ALBUQUERQUE (KRQE) — About 3,300 hundred Department of Defense workers in New Mexico are being told to brace themselves for possible furloughs.
It is a result of the massive automatic budget cuts set to go into effect if Congress doesn't act in the next week.
Right now civilian workers are first on the list.
This would affect workers and families at bases and labs across the state.
Kirtland Air Force Base officials say they are already exploring ways to cut back on spending while hoping furloughs don't become necessary.
A package of federal spending cuts known as the sequester will take effect March 1 unless Congress passes another budget deal before then.
The sequester includes deep cuts to the Department of Defense, and officials here at Kirtland AFB cannot afford to wait and see if Congress takes action.
"It is all a possibility,” says Col. Jeff Lanning. "It's an, ‘if,’ so like all good military stuff we are planning. We're looking at things now so we don't have to wait until the last minute and then not do the right thing."
Base officials say more than 2,100 civilian workers at Kirtland could face furloughs along with more than 800 at Holloman Air Force Base outside Alamogordo and about 400 at Cannon Air Force Base near Clovis.
Lanning says it could mean one unpaid day off a week for 22 weeks, beginning no earlier than late April. But who could be furloughed is ultimately up to DOD.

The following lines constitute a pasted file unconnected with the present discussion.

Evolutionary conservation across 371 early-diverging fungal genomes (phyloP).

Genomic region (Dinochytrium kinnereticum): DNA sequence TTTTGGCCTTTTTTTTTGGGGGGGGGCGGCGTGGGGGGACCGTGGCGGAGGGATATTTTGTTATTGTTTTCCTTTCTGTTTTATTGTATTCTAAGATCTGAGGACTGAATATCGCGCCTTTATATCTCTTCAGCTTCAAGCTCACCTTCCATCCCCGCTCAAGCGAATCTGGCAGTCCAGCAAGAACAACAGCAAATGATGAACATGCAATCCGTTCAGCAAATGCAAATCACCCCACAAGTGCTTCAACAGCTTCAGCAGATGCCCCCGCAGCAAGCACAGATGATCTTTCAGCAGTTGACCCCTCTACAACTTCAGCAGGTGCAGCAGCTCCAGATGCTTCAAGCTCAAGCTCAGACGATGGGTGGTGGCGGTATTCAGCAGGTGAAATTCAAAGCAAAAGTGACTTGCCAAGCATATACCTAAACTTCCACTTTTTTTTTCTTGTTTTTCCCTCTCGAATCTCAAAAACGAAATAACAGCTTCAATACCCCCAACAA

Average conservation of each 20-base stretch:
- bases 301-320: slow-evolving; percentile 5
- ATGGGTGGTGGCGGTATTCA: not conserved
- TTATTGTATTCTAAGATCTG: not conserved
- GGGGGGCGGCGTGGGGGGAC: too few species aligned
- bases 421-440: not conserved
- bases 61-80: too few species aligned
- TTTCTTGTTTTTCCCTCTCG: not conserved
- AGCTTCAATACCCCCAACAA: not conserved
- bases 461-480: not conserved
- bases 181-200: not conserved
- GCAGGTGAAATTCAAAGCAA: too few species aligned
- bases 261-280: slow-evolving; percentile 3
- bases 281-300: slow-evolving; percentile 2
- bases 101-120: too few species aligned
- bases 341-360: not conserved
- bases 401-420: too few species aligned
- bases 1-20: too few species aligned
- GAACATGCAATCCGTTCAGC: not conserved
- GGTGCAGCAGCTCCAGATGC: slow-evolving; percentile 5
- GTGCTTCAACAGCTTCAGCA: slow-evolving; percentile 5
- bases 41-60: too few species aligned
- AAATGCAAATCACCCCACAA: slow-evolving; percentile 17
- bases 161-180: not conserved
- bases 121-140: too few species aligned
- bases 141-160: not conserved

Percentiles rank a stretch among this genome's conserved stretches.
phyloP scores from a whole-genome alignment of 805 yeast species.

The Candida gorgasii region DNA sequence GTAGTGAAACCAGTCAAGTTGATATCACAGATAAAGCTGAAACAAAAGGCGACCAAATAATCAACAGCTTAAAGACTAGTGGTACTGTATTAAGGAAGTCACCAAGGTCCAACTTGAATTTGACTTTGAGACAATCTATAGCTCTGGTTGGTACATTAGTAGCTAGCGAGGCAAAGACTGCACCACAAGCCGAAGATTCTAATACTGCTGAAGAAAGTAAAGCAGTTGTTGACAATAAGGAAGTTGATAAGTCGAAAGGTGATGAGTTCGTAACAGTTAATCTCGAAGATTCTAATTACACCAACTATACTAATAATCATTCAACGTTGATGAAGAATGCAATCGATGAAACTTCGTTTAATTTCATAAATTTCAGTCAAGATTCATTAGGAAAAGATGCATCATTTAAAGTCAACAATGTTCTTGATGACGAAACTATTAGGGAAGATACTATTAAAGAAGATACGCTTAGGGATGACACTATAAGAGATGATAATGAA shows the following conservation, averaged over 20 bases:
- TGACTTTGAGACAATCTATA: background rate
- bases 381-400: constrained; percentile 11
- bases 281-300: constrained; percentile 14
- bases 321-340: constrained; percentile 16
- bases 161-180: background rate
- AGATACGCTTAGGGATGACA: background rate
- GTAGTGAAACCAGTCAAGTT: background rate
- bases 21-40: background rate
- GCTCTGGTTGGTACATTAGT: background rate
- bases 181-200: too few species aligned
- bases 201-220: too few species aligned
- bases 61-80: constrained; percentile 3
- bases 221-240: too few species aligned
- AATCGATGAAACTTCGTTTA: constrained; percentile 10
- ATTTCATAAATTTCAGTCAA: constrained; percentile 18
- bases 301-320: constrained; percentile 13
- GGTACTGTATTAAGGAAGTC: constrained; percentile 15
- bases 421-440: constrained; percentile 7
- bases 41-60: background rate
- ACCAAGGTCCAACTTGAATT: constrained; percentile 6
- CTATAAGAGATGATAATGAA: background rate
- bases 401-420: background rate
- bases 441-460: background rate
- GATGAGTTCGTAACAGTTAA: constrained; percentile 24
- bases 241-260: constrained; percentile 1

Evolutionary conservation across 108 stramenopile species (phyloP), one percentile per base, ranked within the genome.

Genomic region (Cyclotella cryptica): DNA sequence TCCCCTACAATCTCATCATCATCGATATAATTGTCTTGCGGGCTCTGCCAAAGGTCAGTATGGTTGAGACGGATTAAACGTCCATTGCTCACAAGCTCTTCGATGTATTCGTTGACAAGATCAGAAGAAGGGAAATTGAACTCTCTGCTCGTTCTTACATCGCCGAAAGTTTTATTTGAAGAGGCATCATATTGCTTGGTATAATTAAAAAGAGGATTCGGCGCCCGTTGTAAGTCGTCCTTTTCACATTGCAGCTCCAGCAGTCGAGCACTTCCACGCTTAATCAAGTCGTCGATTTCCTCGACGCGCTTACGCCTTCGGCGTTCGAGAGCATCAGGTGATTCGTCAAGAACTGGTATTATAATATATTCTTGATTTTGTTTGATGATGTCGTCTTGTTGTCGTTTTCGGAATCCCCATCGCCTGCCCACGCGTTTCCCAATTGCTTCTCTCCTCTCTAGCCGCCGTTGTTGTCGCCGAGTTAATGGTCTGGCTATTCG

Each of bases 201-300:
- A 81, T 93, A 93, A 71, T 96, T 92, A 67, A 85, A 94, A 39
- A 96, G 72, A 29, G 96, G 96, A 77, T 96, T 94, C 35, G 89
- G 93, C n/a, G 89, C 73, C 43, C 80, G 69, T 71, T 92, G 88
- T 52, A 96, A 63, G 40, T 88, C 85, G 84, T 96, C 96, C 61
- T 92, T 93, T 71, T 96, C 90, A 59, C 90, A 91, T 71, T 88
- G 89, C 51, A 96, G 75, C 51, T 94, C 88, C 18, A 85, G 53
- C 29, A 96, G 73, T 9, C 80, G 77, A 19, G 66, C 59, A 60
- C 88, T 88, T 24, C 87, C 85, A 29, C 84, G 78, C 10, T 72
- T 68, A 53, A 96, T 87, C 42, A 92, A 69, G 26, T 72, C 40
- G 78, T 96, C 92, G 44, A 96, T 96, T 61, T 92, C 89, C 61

“The civilian members of our team are vitally important, and they are very highly valued, so it is difficult for us to be in any kind of mode where we are trying to speculate on things that might happen because it's a negative thing,” Lanning says. “It puts negative pressure on our teammates."
He says Kirtland has already put a hiring freeze in place and cut back on business trips and supplies.
They are also looking at other possibilities like delaying construction projects if the automatic cuts happen next month.
“The key is going to be leadership and making sure we do everything possible to minimize any impact on our overall Air Force mission and to do our best to take care of our people," Lanning adds.
The Aerospace Industries Association, representing another large employment arm here in New Mexico, is calling on Gov. Susana Martinez to ask the tough questions about sequestration at the National Governor's Association meeting this weekend.
A spokesman says Martinez has already met with the acting director of the National Nuclear Security Administration to discuss the importance of funding the state's national labs.
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New Mexico is located in the southwestern region of the U.S. Inhabited by Native American populations for many centuries, New Mexico has also been part of Imperial Spain, part of Mexico, and a U.S. territory.